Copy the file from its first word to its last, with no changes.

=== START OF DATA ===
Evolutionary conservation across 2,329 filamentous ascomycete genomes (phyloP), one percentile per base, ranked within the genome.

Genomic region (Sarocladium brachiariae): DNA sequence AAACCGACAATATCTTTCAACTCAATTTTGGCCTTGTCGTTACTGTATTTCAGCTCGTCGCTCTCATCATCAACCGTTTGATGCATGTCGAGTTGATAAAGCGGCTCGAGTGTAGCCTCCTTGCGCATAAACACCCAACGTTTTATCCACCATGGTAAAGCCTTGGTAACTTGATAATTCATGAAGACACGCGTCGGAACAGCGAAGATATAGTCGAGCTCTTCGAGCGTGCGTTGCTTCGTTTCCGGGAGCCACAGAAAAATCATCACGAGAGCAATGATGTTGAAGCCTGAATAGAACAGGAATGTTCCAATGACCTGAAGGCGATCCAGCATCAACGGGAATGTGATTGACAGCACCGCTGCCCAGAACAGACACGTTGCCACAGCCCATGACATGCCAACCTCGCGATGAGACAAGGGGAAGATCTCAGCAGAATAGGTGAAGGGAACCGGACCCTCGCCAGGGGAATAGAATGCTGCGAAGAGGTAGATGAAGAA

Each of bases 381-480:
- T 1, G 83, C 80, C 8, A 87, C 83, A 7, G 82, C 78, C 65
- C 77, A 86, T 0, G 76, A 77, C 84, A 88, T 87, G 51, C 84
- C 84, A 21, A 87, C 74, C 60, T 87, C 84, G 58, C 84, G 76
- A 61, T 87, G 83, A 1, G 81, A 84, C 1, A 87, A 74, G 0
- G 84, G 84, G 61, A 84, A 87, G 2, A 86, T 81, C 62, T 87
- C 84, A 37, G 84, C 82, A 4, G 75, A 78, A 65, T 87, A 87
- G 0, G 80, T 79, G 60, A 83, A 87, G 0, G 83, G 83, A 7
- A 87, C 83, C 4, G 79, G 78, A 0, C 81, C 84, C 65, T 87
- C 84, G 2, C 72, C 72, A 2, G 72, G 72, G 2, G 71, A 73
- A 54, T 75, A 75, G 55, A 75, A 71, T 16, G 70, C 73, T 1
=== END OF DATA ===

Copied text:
Evolutionary conservation across 2,329 filamentous ascomycete genomes (phyloP), one percentile per base, ranked within the genome.

Genomic region (Sarocladium brachiariae): DNA sequence AAACCGACAATATCTTTCAACTCAATTTTGGCCTTGTCGTTACTGTATTTCAGCTCGTCGCTCTCATCATCAACCGTTTGATGCATGTCGAGTTGATAAAGCGGCTCGAGTGTAGCCTCCTTGCGCATAAACACCCAACGTTTTATCCACCATGGTAAAGCCTTGGTAACTTGATAATTCATGAAGACACGCGTCGGAACAGCGAAGATATAGTCGAGCTCTTCGAGCGTGCGTTGCTTCGTTTCCGGGAGCCACAGAAAAATCATCACGAGAGCAATGATGTTGAAGCCTGAATAGAACAGGAATGTTCCAATGACCTGAAGGCGATCCAGCATCAACGGGAATGTGATTGACAGCACCGCTGCCCAGAACAGACACGTTGCCACAGCCCATGACATGCCAACCTCGCGATGAGACAAGGGGAAGATCTCAGCAGAATAGGTGAAGGGAACCGGACCCTCGCCAGGGGAATAGAATGCTGCGAAGAGGTAGATGAAGAA

Each of bases 381-480:
- T 1, G 83, C 80, C 8, A 87, C 83, A 7, G 82, C 78, C 65
- C 77, A 86, T 0, G 76, A 77, C 84, A 88, T 87, G 51, C 84
- C 84, A 21, A 87, C 74, C 60, T 87, C 84, G 58, C 84, G 76
- A 61, T 87, G 83, A 1, G 81, A 84, C 1, A 87, A 74, G 0
- G 84, G 84, G 61, A 84, A 87, G 2, A 86, T 81, C 62, T 87
- C 84, A 37, G 84, C 82, A 4, G 75, A 78, A 65, T 87, A 87
- G 0, G 80, T 79, G 60, A 83, A 87, G 0, G 83, G 83, A 7
- A 87, C 83, C 4, G 79, G 78, A 0, C 81, C 84, C 65, T 87
- C 84, G 2, C 72, C 72, A 2, G 72, G 72, G 2, G 71, A 73
- A 54, T 75, A 75, G 55, A 75, A 71, T 16, G 70, C 73, T 1